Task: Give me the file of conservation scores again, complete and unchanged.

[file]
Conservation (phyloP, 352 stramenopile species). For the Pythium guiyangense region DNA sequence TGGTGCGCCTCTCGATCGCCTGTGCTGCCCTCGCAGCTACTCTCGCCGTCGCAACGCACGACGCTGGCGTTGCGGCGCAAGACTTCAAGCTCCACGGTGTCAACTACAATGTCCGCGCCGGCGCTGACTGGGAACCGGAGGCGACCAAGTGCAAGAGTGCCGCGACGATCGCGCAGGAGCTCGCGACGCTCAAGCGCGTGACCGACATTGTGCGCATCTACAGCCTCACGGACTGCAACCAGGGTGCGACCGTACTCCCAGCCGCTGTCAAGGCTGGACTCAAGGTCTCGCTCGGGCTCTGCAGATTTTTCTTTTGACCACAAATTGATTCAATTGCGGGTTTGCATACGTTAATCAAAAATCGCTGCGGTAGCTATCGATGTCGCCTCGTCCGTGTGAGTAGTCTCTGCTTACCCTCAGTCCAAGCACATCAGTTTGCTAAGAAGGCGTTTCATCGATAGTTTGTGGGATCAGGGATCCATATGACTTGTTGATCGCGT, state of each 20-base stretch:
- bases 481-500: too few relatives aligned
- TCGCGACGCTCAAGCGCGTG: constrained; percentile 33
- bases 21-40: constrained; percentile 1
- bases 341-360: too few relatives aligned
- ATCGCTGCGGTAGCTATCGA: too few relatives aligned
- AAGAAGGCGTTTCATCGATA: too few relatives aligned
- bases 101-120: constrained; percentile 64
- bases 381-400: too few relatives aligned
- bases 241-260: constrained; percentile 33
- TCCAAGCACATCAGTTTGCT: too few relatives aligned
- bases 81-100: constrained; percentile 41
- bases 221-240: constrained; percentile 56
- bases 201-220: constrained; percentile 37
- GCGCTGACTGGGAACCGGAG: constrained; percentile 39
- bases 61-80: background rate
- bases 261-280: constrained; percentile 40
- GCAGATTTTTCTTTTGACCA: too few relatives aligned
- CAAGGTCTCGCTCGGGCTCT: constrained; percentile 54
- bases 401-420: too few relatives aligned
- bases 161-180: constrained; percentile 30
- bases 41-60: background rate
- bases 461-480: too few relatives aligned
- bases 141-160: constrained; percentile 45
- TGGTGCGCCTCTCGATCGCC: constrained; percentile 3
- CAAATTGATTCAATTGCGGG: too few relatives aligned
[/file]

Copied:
Conservation (phyloP, 352 stramenopile species). For the Pythium guiyangense region DNA sequence TGGTGCGCCTCTCGATCGCCTGTGCTGCCCTCGCAGCTACTCTCGCCGTCGCAACGCACGACGCTGGCGTTGCGGCGCAAGACTTCAAGCTCCACGGTGTCAACTACAATGTCCGCGCCGGCGCTGACTGGGAACCGGAGGCGACCAAGTGCAAGAGTGCCGCGACGATCGCGCAGGAGCTCGCGACGCTCAAGCGCGTGACCGACATTGTGCGCATCTACAGCCTCACGGACTGCAACCAGGGTGCGACCGTACTCCCAGCCGCTGTCAAGGCTGGACTCAAGGTCTCGCTCGGGCTCTGCAGATTTTTCTTTTGACCACAAATTGATTCAATTGCGGGTTTGCATACGTTAATCAAAAATCGCTGCGGTAGCTATCGATGTCGCCTCGTCCGTGTGAGTAGTCTCTGCTTACCCTCAGTCCAAGCACATCAGTTTGCTAAGAAGGCGTTTCATCGATAGTTTGTGGGATCAGGGATCCATATGACTTGTTGATCGCGT, state of each 20-base stretch:
- bases 481-500: too few relatives aligned
- TCGCGACGCTCAAGCGCGTG: constrained; percentile 33
- bases 21-40: constrained; percentile 1
- bases 341-360: too few relatives aligned
- ATCGCTGCGGTAGCTATCGA: too few relatives aligned
- AAGAAGGCGTTTCATCGATA: too few relatives aligned
- bases 101-120: constrained; percentile 64
- bases 381-400: too few relatives aligned
- bases 241-260: constrained; percentile 33
- TCCAAGCACATCAGTTTGCT: too few relatives aligned
- bases 81-100: constrained; percentile 41
- bases 221-240: constrained; percentile 56
- bases 201-220: constrained; percentile 37
- GCGCTGACTGGGAACCGGAG: constrained; percentile 39
- bases 61-80: background rate
- bases 261-280: constrained; percentile 40
- GCAGATTTTTCTTTTGACCA: too few relatives aligned
- CAAGGTCTCGCTCGGGCTCT: constrained; percentile 54
- bases 401-420: too few relatives aligned
- bases 161-180: constrained; percentile 30
- bases 41-60: background rate
- bases 461-480: too few relatives aligned
- bases 141-160: constrained; percentile 45
- TGGTGCGCCTCTCGATCGCC: constrained; percentile 3
- CAAATTGATTCAATTGCGGG: too few relatives aligned